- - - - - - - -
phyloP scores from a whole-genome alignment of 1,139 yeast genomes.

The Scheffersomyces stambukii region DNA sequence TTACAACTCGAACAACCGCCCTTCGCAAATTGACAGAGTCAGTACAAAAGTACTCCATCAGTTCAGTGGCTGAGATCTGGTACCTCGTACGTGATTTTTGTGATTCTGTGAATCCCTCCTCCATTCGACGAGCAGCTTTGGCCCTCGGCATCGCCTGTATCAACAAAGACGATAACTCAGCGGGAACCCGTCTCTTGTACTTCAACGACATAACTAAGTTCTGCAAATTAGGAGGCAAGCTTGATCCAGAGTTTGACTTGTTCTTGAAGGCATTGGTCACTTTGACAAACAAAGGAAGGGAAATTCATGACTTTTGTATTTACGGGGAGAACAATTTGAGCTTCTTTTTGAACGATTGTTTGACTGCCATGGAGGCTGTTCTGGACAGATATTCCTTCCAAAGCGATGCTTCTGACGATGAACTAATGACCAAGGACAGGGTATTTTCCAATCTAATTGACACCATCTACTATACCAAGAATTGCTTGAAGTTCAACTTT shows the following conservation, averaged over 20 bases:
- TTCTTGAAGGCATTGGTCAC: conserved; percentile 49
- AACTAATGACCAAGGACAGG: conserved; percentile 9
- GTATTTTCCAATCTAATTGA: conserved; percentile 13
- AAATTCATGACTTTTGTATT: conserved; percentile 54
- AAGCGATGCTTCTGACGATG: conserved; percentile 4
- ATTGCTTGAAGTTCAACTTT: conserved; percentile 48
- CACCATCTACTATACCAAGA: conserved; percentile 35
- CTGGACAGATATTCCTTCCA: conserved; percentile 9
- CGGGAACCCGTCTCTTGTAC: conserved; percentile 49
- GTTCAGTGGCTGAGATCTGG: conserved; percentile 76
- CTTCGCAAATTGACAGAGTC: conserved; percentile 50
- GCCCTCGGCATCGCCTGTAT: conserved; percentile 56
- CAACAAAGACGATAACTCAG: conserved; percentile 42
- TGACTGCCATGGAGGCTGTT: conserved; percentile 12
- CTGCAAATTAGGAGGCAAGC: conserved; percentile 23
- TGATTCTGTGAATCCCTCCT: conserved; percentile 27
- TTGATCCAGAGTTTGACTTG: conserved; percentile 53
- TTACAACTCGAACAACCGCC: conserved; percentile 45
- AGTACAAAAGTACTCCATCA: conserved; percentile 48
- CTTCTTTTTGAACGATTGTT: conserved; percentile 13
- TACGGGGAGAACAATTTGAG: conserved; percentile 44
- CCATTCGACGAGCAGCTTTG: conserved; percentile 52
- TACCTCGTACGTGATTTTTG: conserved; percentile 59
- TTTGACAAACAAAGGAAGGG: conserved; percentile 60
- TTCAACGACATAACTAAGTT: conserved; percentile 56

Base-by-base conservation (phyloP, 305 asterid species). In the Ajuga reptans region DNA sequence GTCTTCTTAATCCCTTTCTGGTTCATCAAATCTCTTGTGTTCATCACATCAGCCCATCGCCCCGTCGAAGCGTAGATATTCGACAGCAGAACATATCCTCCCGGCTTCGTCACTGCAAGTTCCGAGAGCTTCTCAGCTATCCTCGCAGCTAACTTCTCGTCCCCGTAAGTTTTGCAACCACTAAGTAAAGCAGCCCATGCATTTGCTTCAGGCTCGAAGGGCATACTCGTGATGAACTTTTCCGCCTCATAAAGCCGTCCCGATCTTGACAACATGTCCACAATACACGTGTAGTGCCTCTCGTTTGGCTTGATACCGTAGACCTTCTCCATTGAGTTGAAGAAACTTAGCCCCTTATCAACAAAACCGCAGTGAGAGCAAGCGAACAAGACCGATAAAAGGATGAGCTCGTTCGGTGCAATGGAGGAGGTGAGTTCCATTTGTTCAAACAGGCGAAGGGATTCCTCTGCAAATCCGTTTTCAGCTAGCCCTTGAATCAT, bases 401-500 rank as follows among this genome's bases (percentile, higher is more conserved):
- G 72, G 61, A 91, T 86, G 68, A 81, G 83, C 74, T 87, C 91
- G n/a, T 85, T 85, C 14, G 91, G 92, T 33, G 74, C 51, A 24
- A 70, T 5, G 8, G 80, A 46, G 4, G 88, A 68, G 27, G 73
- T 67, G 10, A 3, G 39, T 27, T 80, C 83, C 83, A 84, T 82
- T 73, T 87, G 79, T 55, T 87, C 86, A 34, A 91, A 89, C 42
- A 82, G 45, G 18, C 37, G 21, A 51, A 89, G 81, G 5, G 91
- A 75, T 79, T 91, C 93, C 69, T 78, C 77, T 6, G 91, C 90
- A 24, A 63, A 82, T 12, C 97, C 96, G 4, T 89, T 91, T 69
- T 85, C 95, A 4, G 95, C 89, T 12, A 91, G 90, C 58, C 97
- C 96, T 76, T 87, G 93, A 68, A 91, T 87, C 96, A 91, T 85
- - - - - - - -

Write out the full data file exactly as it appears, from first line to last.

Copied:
phyloP scores from a whole-genome alignment of 1,139 yeast genomes.

The Scheffersomyces stambukii region DNA sequence TTACAACTCGAACAACCGCCCTTCGCAAATTGACAGAGTCAGTACAAAAGTACTCCATCAGTTCAGTGGCTGAGATCTGGTACCTCGTACGTGATTTTTGTGATTCTGTGAATCCCTCCTCCATTCGACGAGCAGCTTTGGCCCTCGGCATCGCCTGTATCAACAAAGACGATAACTCAGCGGGAACCCGTCTCTTGTACTTCAACGACATAACTAAGTTCTGCAAATTAGGAGGCAAGCTTGATCCAGAGTTTGACTTGTTCTTGAAGGCATTGGTCACTTTGACAAACAAAGGAAGGGAAATTCATGACTTTTGTATTTACGGGGAGAACAATTTGAGCTTCTTTTTGAACGATTGTTTGACTGCCATGGAGGCTGTTCTGGACAGATATTCCTTCCAAAGCGATGCTTCTGACGATGAACTAATGACCAAGGACAGGGTATTTTCCAATCTAATTGACACCATCTACTATACCAAGAATTGCTTGAAGTTCAACTTT shows the following conservation, averaged over 20 bases:
- TTCTTGAAGGCATTGGTCAC: conserved; percentile 49
- AACTAATGACCAAGGACAGG: conserved; percentile 9
- GTATTTTCCAATCTAATTGA: conserved; percentile 13
- AAATTCATGACTTTTGTATT: conserved; percentile 54
- AAGCGATGCTTCTGACGATG: conserved; percentile 4
- ATTGCTTGAAGTTCAACTTT: conserved; percentile 48
- CACCATCTACTATACCAAGA: conserved; percentile 35
- CTGGACAGATATTCCTTCCA: conserved; percentile 9
- CGGGAACCCGTCTCTTGTAC: conserved; percentile 49
- GTTCAGTGGCTGAGATCTGG: conserved; percentile 76
- CTTCGCAAATTGACAGAGTC: conserved; percentile 50
- GCCCTCGGCATCGCCTGTAT: conserved; percentile 56
- CAACAAAGACGATAACTCAG: conserved; percentile 42
- TGACTGCCATGGAGGCTGTT: conserved; percentile 12
- CTGCAAATTAGGAGGCAAGC: conserved; percentile 23
- TGATTCTGTGAATCCCTCCT: conserved; percentile 27
- TTGATCCAGAGTTTGACTTG: conserved; percentile 53
- TTACAACTCGAACAACCGCC: conserved; percentile 45
- AGTACAAAAGTACTCCATCA: conserved; percentile 48
- CTTCTTTTTGAACGATTGTT: conserved; percentile 13
- TACGGGGAGAACAATTTGAG: conserved; percentile 44
- CCATTCGACGAGCAGCTTTG: conserved; percentile 52
- TACCTCGTACGTGATTTTTG: conserved; percentile 59
- TTTGACAAACAAAGGAAGGG: conserved; percentile 60
- TTCAACGACATAACTAAGTT: conserved; percentile 56

Base-by-base conservation (phyloP, 305 asterid species). In the Ajuga reptans region DNA sequence GTCTTCTTAATCCCTTTCTGGTTCATCAAATCTCTTGTGTTCATCACATCAGCCCATCGCCCCGTCGAAGCGTAGATATTCGACAGCAGAACATATCCTCCCGGCTTCGTCACTGCAAGTTCCGAGAGCTTCTCAGCTATCCTCGCAGCTAACTTCTCGTCCCCGTAAGTTTTGCAACCACTAAGTAAAGCAGCCCATGCATTTGCTTCAGGCTCGAAGGGCATACTCGTGATGAACTTTTCCGCCTCATAAAGCCGTCCCGATCTTGACAACATGTCCACAATACACGTGTAGTGCCTCTCGTTTGGCTTGATACCGTAGACCTTCTCCATTGAGTTGAAGAAACTTAGCCCCTTATCAACAAAACCGCAGTGAGAGCAAGCGAACAAGACCGATAAAAGGATGAGCTCGTTCGGTGCAATGGAGGAGGTGAGTTCCATTTGTTCAAACAGGCGAAGGGATTCCTCTGCAAATCCGTTTTCAGCTAGCCCTTGAATCAT, bases 401-500 rank as follows among this genome's bases (percentile, higher is more conserved):
- G 72, G 61, A 91, T 86, G 68, A 81, G 83, C 74, T 87, C 91
- G n/a, T 85, T 85, C 14, G 91, G 92, T 33, G 74, C 51, A 24
- A 70, T 5, G 8, G 80, A 46, G 4, G 88, A 68, G 27, G 73
- T 67, G 10, A 3, G 39, T 27, T 80, C 83, C 83, A 84, T 82
- T 73, T 87, G 79, T 55, T 87, C 86, A 34, A 91, A 89, C 42
- A 82, G 45, G 18, C 37, G 21, A 51, A 89, G 81, G 5, G 91
- A 75, T 79, T 91, C 93, C 69, T 78, C 77, T 6, G 91, C 90
- A 24, A 63, A 82, T 12, C 97, C 96, G 4, T 89, T 91, T 69
- T 85, C 95, A 4, G 95, C 89, T 12, A 91, G 90, C 58, C 97
- C 96, T 76, T 87, G 93, A 68, A 91, T 87, C 96, A 91, T 85